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NJ’s Project Medicine Drop Expands

Project Medicine Drop, which allows citizens to safely dispose of their unused prescription medications in secure receptacles at law enforcement stations across the state, has expanded to 40 locations statewide.

(Flickr User: operation_janet)

“Project Medicine Drop is succeeding as part of our effort to help get unused prescription medications away from those who might abuse them and to encourage families to think differently about the drugs in their medicine cabinets,” said Attorney General Jeff Chiesa.

“We also are expanding our fight against prescription drug abuse to include a greater level of outreach and education, along with the traditional components of investigation and enforcement.”

The Division of Consumer Affairs this month completed the installation of 13 Project Medicine Drop boxes that have been added across the state since the end of 2012.  The full list of locations can been found at the Division’s Project Medicine Drop website.

The 13 newest locations are:

  • Bergen County – River Vale Police Department
  • Burlington County – Burlington Township Police Department
  • Camden County – Haddon Heights Police Department
  • Cape May County – Stone Harbor Police Department
  • Middlesex County – Perth Amboy Police Department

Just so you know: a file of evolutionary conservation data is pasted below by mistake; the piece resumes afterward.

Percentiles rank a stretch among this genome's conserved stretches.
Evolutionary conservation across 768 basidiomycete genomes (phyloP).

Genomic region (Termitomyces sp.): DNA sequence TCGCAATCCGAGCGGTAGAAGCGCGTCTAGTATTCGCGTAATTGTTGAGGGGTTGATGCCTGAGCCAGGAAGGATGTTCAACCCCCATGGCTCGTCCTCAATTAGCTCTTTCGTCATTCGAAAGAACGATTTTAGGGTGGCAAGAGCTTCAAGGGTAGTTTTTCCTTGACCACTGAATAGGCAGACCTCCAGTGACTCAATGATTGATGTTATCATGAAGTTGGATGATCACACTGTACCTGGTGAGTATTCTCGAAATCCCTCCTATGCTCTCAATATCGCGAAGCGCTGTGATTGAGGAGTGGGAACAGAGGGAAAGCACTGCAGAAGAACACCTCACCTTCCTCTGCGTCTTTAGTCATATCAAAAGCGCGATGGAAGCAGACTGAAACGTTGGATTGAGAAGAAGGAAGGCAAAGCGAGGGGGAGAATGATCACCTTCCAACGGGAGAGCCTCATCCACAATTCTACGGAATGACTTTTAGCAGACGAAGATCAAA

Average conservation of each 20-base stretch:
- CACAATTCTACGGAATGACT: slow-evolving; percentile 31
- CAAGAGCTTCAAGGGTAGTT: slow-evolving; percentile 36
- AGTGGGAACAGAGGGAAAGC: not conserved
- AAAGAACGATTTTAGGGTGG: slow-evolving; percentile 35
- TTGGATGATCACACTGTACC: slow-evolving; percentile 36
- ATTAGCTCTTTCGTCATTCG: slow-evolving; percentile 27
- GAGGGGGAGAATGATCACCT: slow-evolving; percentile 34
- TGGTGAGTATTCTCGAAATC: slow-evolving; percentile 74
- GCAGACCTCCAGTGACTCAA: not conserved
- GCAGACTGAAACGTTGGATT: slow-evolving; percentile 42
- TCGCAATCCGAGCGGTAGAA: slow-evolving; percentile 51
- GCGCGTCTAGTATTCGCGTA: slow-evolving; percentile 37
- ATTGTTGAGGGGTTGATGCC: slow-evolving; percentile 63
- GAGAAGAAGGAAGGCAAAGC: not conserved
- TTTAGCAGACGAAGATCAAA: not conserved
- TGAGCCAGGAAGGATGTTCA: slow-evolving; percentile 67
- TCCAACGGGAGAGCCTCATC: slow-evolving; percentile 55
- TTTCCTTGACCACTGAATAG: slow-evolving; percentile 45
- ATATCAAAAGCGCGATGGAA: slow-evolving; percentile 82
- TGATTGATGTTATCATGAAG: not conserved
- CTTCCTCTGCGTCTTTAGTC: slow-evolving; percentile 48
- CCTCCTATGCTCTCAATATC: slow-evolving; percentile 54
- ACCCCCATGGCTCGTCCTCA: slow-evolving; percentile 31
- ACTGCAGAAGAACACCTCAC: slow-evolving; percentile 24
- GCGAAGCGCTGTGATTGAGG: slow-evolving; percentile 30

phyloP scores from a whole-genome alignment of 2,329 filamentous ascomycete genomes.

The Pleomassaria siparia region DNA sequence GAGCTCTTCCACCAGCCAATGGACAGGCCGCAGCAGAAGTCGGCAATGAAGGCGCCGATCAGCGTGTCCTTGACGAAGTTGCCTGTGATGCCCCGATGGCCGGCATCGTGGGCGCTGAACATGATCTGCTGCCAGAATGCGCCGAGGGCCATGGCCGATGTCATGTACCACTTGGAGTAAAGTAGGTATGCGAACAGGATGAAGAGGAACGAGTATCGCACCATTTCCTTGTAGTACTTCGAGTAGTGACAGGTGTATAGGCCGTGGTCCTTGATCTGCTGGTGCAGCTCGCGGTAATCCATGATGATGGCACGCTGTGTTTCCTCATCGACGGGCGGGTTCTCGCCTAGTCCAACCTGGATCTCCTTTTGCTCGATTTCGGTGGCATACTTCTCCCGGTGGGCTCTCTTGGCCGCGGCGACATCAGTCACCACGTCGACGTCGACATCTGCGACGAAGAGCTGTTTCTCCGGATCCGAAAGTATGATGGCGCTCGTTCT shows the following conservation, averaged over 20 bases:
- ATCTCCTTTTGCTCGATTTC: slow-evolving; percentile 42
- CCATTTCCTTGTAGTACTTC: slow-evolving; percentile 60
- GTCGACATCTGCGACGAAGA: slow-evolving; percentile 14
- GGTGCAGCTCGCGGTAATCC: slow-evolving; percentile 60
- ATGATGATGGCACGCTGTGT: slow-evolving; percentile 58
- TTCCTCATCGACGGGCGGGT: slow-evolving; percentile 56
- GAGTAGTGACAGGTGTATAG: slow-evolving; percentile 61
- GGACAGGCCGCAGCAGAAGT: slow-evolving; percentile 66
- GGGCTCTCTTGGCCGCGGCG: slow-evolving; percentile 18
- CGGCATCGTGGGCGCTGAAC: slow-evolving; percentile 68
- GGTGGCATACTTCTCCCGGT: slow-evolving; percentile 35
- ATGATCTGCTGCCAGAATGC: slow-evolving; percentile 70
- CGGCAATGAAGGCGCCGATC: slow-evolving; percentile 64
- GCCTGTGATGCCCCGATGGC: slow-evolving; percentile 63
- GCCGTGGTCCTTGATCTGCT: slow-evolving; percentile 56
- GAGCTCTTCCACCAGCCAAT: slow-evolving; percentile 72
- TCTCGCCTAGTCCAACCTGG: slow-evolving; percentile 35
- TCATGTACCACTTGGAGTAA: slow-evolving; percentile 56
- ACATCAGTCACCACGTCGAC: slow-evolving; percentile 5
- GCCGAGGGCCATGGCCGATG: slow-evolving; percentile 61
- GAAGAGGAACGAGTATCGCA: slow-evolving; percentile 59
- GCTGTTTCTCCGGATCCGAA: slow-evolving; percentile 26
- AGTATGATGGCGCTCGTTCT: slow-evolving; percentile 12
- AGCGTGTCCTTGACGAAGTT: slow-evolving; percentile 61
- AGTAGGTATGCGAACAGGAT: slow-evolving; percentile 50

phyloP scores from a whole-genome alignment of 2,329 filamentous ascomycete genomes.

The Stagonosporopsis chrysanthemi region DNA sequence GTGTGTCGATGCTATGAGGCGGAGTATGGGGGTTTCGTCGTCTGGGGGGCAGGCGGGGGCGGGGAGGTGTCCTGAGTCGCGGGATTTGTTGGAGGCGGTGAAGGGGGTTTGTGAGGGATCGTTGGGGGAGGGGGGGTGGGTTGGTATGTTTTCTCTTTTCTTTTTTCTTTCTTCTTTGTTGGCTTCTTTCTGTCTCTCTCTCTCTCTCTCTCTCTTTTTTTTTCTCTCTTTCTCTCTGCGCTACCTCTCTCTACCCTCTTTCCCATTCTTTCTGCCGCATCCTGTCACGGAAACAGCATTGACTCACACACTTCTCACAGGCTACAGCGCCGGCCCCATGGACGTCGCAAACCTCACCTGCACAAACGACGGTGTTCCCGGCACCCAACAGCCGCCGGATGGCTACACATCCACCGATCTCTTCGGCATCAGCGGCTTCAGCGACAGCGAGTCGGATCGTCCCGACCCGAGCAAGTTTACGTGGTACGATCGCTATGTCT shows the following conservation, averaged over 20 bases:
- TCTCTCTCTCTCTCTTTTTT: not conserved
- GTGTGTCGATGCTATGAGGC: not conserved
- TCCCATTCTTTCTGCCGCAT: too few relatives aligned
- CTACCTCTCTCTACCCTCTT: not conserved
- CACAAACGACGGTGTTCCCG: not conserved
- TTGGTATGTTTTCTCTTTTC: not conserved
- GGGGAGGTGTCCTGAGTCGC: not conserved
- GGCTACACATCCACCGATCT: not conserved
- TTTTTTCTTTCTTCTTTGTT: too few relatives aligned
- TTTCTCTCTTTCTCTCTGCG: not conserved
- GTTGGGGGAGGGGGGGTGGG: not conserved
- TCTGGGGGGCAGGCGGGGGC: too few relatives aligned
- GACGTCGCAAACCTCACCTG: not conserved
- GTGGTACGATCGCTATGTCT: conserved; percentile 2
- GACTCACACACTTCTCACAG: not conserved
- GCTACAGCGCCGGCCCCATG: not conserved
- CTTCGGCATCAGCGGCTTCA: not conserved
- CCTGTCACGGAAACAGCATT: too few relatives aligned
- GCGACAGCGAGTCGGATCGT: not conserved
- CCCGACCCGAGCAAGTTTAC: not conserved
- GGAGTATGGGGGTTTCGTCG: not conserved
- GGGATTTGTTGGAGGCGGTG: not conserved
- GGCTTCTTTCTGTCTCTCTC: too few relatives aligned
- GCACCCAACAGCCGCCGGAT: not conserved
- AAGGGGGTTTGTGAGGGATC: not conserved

• Middlesex County – Sayreville Police Department
  • Ocean County – Lacey Township Police Department
  • Somerset County – Bernards Township Police Department
  • Sussex County – Hopatcong Police Department
  • Sussex County – Sparta Township Police Department
  • Sussex County  – Vernon Township Police Department
  • Union County – Elizabeth Police Department
  • Warren County – Warren County Sheriff’s Office, Belvidere

“The prescription drug abuse epidemic is fueled by the mistaken belief that it is safe to abuse certain controlled dangerous substances just because they can be prescribed as medicine,” said Eric Kanefsky, Acting Director of the New Jersey Division of Consumer Affairs.  “Nothing could be further from the truth.  Opioid painkillers are chemically similar to heroin and, if taken to get high, can be just as addictive and just as deadly.”

The Project Medicine Drop boxes are lockable, metal containers that look like mailboxes.  They can be found at police departments, sheriff’s offices and State Police barracks.

Consumers dropped off approximately 1,600 pounds of unused medications at the available Project Medicine Drop boxes during the first quarter of 2013.  Last year, consumers dropped off a total of 6,500 pounds of unused medications at the available locations.

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